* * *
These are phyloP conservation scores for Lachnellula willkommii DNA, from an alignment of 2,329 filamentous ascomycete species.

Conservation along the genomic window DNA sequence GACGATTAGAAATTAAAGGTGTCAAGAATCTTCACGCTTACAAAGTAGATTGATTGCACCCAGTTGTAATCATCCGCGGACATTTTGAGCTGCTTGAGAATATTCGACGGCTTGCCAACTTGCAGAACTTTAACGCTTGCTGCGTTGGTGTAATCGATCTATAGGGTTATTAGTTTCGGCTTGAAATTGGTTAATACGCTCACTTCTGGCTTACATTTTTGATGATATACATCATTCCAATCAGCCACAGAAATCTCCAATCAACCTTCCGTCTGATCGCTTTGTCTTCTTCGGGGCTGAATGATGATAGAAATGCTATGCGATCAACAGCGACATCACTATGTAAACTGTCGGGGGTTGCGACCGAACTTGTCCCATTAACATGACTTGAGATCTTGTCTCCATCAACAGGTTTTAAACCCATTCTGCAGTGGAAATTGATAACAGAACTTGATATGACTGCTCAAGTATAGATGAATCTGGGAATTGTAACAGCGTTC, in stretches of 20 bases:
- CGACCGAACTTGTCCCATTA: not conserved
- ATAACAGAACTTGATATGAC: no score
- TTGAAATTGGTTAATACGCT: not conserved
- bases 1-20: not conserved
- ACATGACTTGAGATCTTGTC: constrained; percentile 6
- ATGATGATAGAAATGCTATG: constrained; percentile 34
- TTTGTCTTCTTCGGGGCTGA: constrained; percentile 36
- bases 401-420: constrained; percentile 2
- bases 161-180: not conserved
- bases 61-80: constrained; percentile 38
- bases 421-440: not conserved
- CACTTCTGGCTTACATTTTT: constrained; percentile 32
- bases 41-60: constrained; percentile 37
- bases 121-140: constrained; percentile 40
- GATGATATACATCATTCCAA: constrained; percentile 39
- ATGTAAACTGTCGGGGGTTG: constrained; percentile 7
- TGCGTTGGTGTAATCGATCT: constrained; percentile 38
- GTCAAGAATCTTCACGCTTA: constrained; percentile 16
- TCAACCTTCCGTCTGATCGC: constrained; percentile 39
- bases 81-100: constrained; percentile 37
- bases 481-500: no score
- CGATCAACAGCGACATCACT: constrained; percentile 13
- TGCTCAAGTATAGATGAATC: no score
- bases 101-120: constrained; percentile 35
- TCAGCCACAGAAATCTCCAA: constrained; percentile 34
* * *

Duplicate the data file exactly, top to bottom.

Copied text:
These are phyloP conservation scores for Lachnellula willkommii DNA, from an alignment of 2,329 filamentous ascomycete species.

Conservation along the genomic window DNA sequence GACGATTAGAAATTAAAGGTGTCAAGAATCTTCACGCTTACAAAGTAGATTGATTGCACCCAGTTGTAATCATCCGCGGACATTTTGAGCTGCTTGAGAATATTCGACGGCTTGCCAACTTGCAGAACTTTAACGCTTGCTGCGTTGGTGTAATCGATCTATAGGGTTATTAGTTTCGGCTTGAAATTGGTTAATACGCTCACTTCTGGCTTACATTTTTGATGATATACATCATTCCAATCAGCCACAGAAATCTCCAATCAACCTTCCGTCTGATCGCTTTGTCTTCTTCGGGGCTGAATGATGATAGAAATGCTATGCGATCAACAGCGACATCACTATGTAAACTGTCGGGGGTTGCGACCGAACTTGTCCCATTAACATGACTTGAGATCTTGTCTCCATCAACAGGTTTTAAACCCATTCTGCAGTGGAAATTGATAACAGAACTTGATATGACTGCTCAAGTATAGATGAATCTGGGAATTGTAACAGCGTTC, in stretches of 20 bases:
- CGACCGAACTTGTCCCATTA: not conserved
- ATAACAGAACTTGATATGAC: no score
- TTGAAATTGGTTAATACGCT: not conserved
- bases 1-20: not conserved
- ACATGACTTGAGATCTTGTC: constrained; percentile 6
- ATGATGATAGAAATGCTATG: constrained; percentile 34
- TTTGTCTTCTTCGGGGCTGA: constrained; percentile 36
- bases 401-420: constrained; percentile 2
- bases 161-180: not conserved
- bases 61-80: constrained; percentile 38
- bases 421-440: not conserved
- CACTTCTGGCTTACATTTTT: constrained; percentile 32
- bases 41-60: constrained; percentile 37
- bases 121-140: constrained; percentile 40
- GATGATATACATCATTCCAA: constrained; percentile 39
- ATGTAAACTGTCGGGGGTTG: constrained; percentile 7
- TGCGTTGGTGTAATCGATCT: constrained; percentile 38
- GTCAAGAATCTTCACGCTTA: constrained; percentile 16
- TCAACCTTCCGTCTGATCGC: constrained; percentile 39
- bases 81-100: constrained; percentile 37
- bases 481-500: no score
- CGATCAACAGCGACATCACT: constrained; percentile 13
- TGCTCAAGTATAGATGAATC: no score
- bases 101-120: constrained; percentile 35
- TCAGCCACAGAAATCTCCAA: constrained; percentile 34